Inside Snapdragon 8+ Gen 1’s iGPU: Adreno Gets Big

Mobile SoCs have come a long way over the past eight years. I previously covered the Adreno 530 in Qualcomm’s Snapdragon 821, which had to do its best within a tiny power and thermal envelope using a now outdated 14 nm process. Now I’m using an Asus Zenfone 9 with a much newer Snapdragon 8+ Gen 1. It’ll be very interesting to see what Qualcomm did with the GPU given more than seven years of engineering time and TSMC’s much better 4 nm process.

The Snapdragon 8+ Gen 1 in the Asus Zenfone 9 handling 3DMark’s Wild Life Extreme benchmark

Designating the architecture is funny. Qualcomm used to have a gxx GPU naming scheme. ‘g’ would denote the architecture generation, while larger ‘xx’ values would indicate larger GPU implementations. Under the brilliant and fearless leadership of their ever-victorious marketing department, Qualcomm has abandoned this naming scheme and replaced it with absolutely nothing. All Qualcomm GPUs in their latest products are simply called Adreno.

Thankfully, the prior naming scheme still exists internally. The Snapdragon 8+ Gen 1’s iGPU identifies as an Adreno 730 to the CPU-Z app, and uses that designation within driver code. The 7xx prefix indicates Adreno 730 uses a newer architecture than the Adreno 6xx iGPU used in the Snapdragon 888. With a -30 suffix, the Adreno 730 is a smaller implementation of the 7xx architecture than the Adreno 750 in Qualcomm’s newer Snapdragon 8 Gen 3. But you wouldn’t know that from Qualcomm’s marketing materials.

High Level

Adreno 730 is faster and bigger than its 530 series counterpart from two architectural generations ago. Snapdragon Profiler reports a 900 MHz maximum clock speed. That’s higher than Adreno 530’s 653 MHz, but still far off what we see from discrete GPUs even a decade ago. Instead of clock speeds, Adreno 730 gets most of its throughput increase from a wider shader array. It comes with twice as many cores, which Qualcomm calls Shader Processors (SPs). Each SP has doubled compute resources compared to the ones on Adreno 530, further increasing throughput. Adreno 730 reports 4 “Compute Units” through OpenCL, but based on compute throughput available to each workgroup and the number of texture cache instances, I believe there are eight SPs.

All of the SPs share a L2 cache, which sees capacity doubled to 256 KB. Beyond L2, Adreno 730 benefits from a more modern SoC design and shares a 4 MB System Level Cache (SLC) with the CPU. That gives it a triple level cache hierarchy.

For VRAM, Adreno 730 shares the Zenfone 9’s 8 GB of LPDDR5 with the CPU. This memory runs at 3200 MHz, and provides 51.2 GB/s of theoretical bandwidth. Adreno 530 in the LG G6 has 4 GB of LPDDR4 running at 1866 MHz with a dual channel setup. If each channel is 16 bits wide, that would provide 14.9 GB/s of bandwidth. Therefore, new memory technology gives Adreno 730 several times as much memory bandwidth, which should go a long way to keeping the bigger GPU fed.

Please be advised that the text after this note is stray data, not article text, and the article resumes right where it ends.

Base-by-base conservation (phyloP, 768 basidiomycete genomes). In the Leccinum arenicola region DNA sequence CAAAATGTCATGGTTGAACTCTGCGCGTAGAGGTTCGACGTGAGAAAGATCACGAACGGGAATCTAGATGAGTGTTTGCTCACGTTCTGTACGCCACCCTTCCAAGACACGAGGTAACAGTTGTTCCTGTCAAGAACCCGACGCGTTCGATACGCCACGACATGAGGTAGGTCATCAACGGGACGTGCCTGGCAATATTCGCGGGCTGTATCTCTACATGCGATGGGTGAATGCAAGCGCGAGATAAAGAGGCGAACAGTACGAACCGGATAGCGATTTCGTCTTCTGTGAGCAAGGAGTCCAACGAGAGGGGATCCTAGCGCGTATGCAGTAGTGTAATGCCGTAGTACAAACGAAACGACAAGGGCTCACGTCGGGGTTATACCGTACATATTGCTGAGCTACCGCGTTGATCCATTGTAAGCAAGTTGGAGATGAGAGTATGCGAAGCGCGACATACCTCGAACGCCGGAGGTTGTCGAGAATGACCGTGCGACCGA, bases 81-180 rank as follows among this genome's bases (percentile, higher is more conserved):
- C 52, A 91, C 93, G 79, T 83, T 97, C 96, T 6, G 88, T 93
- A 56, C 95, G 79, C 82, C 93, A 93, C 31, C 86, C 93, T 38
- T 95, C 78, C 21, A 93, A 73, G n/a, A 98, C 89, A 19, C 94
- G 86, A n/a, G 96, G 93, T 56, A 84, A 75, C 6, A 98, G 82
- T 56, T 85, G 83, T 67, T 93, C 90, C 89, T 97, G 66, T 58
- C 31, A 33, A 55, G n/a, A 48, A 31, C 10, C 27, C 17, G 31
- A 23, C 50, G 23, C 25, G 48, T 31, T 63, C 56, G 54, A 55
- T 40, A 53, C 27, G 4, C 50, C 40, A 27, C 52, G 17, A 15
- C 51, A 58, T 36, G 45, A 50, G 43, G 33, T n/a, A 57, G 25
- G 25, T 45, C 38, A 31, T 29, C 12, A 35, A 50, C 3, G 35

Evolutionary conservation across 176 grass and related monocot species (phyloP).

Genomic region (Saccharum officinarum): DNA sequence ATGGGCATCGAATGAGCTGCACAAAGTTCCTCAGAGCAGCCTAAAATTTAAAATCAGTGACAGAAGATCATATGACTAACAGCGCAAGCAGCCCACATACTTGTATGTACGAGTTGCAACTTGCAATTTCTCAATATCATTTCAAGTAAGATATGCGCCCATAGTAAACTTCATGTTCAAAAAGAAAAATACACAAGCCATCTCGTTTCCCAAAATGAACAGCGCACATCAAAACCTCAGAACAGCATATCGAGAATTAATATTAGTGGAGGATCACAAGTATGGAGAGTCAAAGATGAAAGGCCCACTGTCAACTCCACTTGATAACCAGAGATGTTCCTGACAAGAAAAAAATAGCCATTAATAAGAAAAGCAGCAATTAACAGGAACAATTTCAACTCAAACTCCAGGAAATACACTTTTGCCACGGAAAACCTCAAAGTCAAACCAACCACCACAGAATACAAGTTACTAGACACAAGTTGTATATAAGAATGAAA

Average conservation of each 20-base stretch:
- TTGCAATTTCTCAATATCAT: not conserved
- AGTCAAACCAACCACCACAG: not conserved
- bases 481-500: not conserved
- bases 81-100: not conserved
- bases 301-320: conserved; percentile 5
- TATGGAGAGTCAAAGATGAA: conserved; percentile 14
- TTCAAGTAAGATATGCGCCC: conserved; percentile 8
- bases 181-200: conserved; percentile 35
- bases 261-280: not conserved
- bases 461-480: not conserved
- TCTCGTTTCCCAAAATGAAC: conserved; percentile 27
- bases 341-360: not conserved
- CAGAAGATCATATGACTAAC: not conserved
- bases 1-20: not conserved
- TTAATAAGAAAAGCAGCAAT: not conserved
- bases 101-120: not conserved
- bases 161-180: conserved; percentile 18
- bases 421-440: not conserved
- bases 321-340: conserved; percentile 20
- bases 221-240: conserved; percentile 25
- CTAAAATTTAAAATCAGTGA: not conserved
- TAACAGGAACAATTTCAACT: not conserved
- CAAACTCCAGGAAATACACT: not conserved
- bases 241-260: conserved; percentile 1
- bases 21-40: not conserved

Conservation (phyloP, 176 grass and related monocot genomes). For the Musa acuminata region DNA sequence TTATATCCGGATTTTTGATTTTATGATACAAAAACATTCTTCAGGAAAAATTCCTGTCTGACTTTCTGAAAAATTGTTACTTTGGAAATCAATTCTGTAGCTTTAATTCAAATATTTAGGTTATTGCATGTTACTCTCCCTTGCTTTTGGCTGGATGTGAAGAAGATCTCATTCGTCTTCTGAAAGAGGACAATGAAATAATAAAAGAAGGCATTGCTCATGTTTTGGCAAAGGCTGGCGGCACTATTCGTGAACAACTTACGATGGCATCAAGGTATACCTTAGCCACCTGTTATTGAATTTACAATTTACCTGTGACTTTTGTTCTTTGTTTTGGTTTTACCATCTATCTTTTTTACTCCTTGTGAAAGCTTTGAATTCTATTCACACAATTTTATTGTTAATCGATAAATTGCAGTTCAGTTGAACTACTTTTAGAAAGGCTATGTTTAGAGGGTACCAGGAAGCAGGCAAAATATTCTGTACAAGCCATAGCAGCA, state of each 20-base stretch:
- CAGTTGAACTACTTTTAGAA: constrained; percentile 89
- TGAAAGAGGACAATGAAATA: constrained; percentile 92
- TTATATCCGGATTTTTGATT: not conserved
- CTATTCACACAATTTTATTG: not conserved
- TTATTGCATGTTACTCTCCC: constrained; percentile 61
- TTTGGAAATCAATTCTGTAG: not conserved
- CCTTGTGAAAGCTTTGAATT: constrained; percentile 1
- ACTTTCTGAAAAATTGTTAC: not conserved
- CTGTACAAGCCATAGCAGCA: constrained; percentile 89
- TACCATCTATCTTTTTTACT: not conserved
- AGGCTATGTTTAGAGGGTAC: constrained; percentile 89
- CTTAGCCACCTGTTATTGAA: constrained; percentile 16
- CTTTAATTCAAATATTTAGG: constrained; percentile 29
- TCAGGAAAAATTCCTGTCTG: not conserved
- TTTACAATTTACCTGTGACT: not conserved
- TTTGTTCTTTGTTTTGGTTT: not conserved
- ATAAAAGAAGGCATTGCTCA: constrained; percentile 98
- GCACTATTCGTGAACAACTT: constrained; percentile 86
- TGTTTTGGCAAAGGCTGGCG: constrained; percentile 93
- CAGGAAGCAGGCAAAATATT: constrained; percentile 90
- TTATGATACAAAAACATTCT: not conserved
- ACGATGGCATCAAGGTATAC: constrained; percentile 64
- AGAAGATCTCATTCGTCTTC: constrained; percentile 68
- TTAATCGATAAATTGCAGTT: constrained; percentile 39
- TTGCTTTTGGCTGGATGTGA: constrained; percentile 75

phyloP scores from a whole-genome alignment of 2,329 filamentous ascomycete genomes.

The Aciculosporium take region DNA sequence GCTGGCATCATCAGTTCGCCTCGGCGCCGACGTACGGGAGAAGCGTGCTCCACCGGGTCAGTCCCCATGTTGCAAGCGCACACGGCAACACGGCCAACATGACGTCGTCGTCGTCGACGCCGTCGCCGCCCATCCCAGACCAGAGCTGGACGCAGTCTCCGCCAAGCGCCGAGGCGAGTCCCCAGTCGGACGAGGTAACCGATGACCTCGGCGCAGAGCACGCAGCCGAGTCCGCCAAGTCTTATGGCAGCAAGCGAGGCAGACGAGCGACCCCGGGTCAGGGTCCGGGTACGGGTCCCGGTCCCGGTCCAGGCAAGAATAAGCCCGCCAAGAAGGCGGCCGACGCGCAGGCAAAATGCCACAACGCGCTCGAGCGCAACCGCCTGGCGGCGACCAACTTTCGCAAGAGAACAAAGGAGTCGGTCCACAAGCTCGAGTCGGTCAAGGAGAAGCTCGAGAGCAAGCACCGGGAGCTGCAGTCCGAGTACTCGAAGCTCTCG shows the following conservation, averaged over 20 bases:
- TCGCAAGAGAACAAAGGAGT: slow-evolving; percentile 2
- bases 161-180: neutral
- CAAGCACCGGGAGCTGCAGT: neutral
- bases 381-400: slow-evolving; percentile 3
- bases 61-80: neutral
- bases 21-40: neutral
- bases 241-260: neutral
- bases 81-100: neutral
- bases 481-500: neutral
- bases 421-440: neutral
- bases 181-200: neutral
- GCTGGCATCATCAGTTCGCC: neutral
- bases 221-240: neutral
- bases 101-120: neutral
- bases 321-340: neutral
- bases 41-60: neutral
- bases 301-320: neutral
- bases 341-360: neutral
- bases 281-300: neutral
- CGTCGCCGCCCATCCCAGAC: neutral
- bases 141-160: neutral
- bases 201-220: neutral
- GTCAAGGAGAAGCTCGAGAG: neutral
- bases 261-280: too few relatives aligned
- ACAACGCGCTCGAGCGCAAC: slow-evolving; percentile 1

OpenCL reports that Adreno 730 can use 3.54 GB of system memory, while Adreno 530 is limited to 1.85 GB. A single allocation can use up to 906 MB on Adreno 730, up from 472 MB on Adreno 530.

Adreno 730’s Shader Processor

Shader Processors (SPs) are the basic building blocks in Qualcomm’s Adreno GPUs, and are roughly comparable to Nvidia’s SMs or AMD’s RDNA WGPs. Adreno 730’s SPs feature twice as many execution units as Adreno 530’s and use a wider vector width, but are otherwise similar.

A SP first fetches instructions from a 16 KB instruction cache, which can be pre-loaded by the driver to reduce warm-up time. Instructions are then decoded and their inputs read from the vector register file. Mesa code suggests Adreno 730 has 64 KB of vector registers per SP partition.

Each SP (half CCU) can keep 128*16 = 2048 workitems in flight. With wave64, that’s 2×16. Freedreno code pretends Adreno 730 uses wave128 because waves are launched in pairs.

GPUs hide memory and execution latency using wide vectors and thread level parallelism. To that end, Adreno 730’s SP can keep 32 threads in flight across its two scheduler partitions. Each thread’s instructions operate on 2048-bit vectors (wave64), so Adreno 730 has twice the vector width of Adreno 530. Vector width thus continues to match execution unit width. Effective thread level parallelism can often be limited by register file capacity. Wave64 mode and a 64 KB register file mean Adreno 730 will probably behave like AMD’s GCN, but can keep more work in flight if a kernel uses 16 or fewer registers.

Wave64 mode lets Adreno 730 do twice as much work per instruction fetch as Adreno 530. However, that also makes Adreno 730 more susceptible to divergence penalties. If I run a compute throughput benchmark where threads do either FP32 additions or multiplications depending on the outcome of a conditional branch, Adreno 730 sees reduced throughput when threads within a 64-wide block take different branch directions.

AMD GCN also uses 64-wide waves

That’s because GPUs handle divergent branches by executing both sides of a branch, with lanes that didn’t take the branch masked off. Nvidia’s Pascal architecture in the GTX 1050 3 GB is less prone to losing throughput like this thanks to its narrower 32-wide vector width.

Compute Throughput

Once the scheduler selects a thread to execute and its operands are read from the register file, the execution units can start working on it. Alongside the switch to wave64, Adreno 730 doubles execution resources in each scheduler partition. The SP’s throughput thus matches Nvidia’s SM or AMD’s RDNA WGP, at least for the most common and basic operations. It also matches Nvidia and AMD’s current designs in aligning execution unit width to wave width.